UsbWidEx has two target connectors: one is for the ProFile/Widget bus, the other connects directly to a Widget servo board. Only one of them should be used at the same time. The Servo connector is used for the Widget servo debugger function. All other functions use the ProFile bus connector.

UsbWidEx pinout

ProFile has a female Sub-D25 connector, while the Widgets use a 26pin header. The pinout of both connector variants is the same. Build a cable with two pin headers to test Widgets, and a second one with one header and a crimped Sub-D25 male connector for the ProFiles. The outermost wire (pin 26) is not used with the Sub-D25 connector and can be removed. These cables should not be longer than necessary. 50cm is good, up to a meter should work.

Connecting to the servo board is more difficult. UsbWidEx is attached directly to the card edge connector of the Widget motherboard, and you have to provide power to the drive as well. In a similar way, the Nisha and RO522 drives used inside the Macintosh HD20 can be accessed, too.

signal from servo connector pin to Widget Motherboard pin to Nisha / Rodime pin
ServoIn 3 (TxD output) 19 17
ServoOut 5 (RxD input) 17 15
ServoErr 7 (input) 26 23
ServoRdy 9 (input) 22 21
SioRdy 6 (input) 21 19
-ServoRst 8 (output) 28 18
Gnd 1 and 10 2..20 (all even pins), 40 2, 4, 6, 26
+5 V 35, 36, 37, 38 8, 10
+12 V 33, 34 20, 22
-12 V 31, 32 24
+12 V for motor 39 25

You can use the same power supply for analog +12 V and motor supply, but use separate cables and connect them at the power supply.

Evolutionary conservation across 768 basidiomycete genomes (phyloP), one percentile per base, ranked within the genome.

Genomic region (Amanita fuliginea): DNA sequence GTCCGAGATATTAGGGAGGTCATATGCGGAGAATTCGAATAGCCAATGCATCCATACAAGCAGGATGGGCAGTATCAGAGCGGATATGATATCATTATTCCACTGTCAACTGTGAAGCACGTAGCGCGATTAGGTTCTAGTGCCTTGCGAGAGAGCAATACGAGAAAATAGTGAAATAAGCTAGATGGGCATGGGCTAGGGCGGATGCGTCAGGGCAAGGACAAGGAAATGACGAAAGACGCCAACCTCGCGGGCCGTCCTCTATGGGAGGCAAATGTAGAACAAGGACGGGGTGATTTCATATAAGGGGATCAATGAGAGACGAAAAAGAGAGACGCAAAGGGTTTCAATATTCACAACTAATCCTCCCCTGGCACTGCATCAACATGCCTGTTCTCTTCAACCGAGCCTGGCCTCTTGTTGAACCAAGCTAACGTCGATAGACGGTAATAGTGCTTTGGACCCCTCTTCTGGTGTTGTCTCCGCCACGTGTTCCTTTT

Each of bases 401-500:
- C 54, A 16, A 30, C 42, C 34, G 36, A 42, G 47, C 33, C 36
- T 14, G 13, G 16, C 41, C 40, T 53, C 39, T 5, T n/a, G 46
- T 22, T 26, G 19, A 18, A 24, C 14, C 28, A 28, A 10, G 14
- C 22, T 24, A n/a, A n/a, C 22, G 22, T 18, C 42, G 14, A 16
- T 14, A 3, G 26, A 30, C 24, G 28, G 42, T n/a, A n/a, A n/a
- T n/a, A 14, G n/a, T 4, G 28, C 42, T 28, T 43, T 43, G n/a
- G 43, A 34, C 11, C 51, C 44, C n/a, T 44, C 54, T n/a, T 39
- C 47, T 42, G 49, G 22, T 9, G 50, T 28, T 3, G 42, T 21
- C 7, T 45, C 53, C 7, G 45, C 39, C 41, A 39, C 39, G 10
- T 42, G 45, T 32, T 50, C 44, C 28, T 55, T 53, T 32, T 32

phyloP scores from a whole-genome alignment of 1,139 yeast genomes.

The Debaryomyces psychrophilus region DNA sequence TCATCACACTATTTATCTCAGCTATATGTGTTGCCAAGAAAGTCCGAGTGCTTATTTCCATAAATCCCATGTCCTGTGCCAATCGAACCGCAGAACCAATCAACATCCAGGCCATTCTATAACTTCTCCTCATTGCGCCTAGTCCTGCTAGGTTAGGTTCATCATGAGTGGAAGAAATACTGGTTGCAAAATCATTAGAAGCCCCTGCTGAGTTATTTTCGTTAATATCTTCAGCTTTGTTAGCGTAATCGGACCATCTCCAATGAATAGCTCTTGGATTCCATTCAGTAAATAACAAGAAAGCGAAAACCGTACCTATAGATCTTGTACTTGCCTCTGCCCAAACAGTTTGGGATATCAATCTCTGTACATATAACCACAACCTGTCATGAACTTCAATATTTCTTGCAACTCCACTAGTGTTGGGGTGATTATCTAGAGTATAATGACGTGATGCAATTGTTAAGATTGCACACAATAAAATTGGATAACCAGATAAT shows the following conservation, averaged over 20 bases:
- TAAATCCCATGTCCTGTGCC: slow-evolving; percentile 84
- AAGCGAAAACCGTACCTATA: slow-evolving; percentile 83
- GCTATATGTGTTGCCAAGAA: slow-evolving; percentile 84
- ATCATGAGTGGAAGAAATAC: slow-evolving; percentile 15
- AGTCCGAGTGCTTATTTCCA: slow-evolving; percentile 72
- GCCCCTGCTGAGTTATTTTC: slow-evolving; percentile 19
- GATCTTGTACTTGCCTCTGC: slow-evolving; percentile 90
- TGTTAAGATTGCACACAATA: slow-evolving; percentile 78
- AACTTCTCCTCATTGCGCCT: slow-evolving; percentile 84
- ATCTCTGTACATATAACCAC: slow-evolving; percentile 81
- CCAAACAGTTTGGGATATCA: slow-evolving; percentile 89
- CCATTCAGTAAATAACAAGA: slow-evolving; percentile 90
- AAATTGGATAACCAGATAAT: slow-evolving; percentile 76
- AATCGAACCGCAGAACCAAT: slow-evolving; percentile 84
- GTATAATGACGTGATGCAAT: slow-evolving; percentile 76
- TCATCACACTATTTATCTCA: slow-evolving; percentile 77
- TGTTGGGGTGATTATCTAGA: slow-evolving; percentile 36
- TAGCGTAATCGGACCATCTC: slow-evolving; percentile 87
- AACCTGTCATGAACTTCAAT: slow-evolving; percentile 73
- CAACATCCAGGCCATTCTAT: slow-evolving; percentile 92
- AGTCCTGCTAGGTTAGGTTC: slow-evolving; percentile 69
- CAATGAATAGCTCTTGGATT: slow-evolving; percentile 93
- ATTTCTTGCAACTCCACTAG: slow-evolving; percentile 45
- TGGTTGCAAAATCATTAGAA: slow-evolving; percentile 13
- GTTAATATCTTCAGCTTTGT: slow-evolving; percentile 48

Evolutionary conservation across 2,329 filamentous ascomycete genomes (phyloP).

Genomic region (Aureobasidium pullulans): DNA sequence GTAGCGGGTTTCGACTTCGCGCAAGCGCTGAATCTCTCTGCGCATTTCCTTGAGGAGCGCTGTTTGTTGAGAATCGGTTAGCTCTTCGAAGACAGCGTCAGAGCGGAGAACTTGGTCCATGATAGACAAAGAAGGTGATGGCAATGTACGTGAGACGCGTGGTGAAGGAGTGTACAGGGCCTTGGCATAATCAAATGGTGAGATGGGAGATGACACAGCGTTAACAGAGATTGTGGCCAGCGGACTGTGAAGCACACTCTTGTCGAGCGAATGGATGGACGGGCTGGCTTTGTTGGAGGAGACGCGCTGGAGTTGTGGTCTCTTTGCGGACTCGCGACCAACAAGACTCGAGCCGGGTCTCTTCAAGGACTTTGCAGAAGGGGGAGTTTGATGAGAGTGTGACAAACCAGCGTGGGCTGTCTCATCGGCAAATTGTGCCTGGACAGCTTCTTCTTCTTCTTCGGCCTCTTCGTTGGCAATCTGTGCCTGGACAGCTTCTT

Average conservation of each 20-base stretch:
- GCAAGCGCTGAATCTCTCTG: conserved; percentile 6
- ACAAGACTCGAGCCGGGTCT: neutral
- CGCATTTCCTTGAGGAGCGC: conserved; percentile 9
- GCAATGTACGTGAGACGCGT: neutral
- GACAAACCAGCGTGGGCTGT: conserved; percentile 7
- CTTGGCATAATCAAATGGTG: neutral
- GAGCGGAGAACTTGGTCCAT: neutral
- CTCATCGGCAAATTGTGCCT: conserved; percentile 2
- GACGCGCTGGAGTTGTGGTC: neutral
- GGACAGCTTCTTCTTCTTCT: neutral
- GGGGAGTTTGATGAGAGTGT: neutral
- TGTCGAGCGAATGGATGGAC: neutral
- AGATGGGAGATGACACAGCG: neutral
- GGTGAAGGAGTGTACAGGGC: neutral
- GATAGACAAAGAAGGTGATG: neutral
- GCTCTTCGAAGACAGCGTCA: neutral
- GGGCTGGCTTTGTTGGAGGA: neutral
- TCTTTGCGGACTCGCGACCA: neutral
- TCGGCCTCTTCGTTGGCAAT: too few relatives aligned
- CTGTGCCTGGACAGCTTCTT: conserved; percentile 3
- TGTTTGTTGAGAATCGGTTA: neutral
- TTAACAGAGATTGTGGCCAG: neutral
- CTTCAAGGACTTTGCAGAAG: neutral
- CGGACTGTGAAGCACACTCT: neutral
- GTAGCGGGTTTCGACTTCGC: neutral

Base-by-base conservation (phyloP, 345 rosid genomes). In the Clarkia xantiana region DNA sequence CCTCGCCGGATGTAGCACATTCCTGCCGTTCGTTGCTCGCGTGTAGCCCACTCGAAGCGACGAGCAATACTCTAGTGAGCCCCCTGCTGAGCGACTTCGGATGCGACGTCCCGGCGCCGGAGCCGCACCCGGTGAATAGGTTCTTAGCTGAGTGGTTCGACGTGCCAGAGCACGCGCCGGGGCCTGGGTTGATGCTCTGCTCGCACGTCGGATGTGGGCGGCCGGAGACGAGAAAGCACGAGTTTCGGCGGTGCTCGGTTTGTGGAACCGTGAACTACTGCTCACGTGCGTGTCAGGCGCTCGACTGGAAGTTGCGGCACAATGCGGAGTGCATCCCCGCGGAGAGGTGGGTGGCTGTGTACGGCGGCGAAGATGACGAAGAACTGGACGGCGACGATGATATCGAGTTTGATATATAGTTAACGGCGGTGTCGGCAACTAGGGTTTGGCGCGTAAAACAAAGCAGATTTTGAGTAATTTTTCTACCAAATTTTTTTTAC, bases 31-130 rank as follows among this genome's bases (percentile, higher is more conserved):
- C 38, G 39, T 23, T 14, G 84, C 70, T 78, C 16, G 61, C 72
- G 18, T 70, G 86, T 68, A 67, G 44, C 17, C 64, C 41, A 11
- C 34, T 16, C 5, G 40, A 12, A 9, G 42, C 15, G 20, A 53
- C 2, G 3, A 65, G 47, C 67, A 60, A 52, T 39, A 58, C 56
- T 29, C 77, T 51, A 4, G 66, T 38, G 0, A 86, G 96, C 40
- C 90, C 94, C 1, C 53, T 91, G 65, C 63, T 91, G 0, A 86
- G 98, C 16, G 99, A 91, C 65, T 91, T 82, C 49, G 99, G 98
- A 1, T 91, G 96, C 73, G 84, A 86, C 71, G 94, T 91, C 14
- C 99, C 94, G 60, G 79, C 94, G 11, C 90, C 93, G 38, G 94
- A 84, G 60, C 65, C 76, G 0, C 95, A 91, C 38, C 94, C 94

Note: To keep the drive heads from moving around during transport, the actuator gets blocked by a solenoid brake when power is removed. Issue a servo reset pulse after the drive has come to full speed (after approximately 20 seconds) to release the HDA brake. When debugging is finished, park the heads before turning off the power! This ensures the brake will clamp them in the correct position.

UsbWidEx connected to the Widget controller (left image) and directly to the sevo board (right image).
connected to controller connected to servo

Hardware Design

The hardware consists of two parts: a generic PCB with the R8C microcontroller and USB interface, and a piece of breadboard that holds the remaining components. As speed does not matter here, the whole interface protocol is carried out in software. All lines from the ProFile connector are buffered and routed to microcontroller pins. This results in a very simple schematic (click on the image for a pdf version):

UsbWidEx schematic diagram

A 74LS245 bus driver is used to buffer the data bus PD0..7, which is driven by the R8C/34 port P0. These lines are bi-directional, therefore their direction can be set with pin P6.7. A second 74LS245 driver is used for the status signals. Except for /PBsy all these signals are generated by the host. Their direction can be swapped to emulate a device (by setting pin P1.3 low), but this is not used at the moment.

The servo interface has two output and four input lines, therefore a 74LS367 is used as a buffer. These parts can be substituted with almost anything that is able to drive a couple of TTL loads. However, classic 'LS are recommended here because they are more robust against ESD, latchup and other misuse than their modern 'HCT or 'LVC counterparts.

UsbWidEx is a bus-powered USB 2.0 device. It has to ask the host computer for permission before drawing more than 100 mA from the USB connector. Today nobody cares about this, but this is what the spec says. Therefore the I/O buffers can be disabled by the microcontroller. They are off when P1.2 high or open.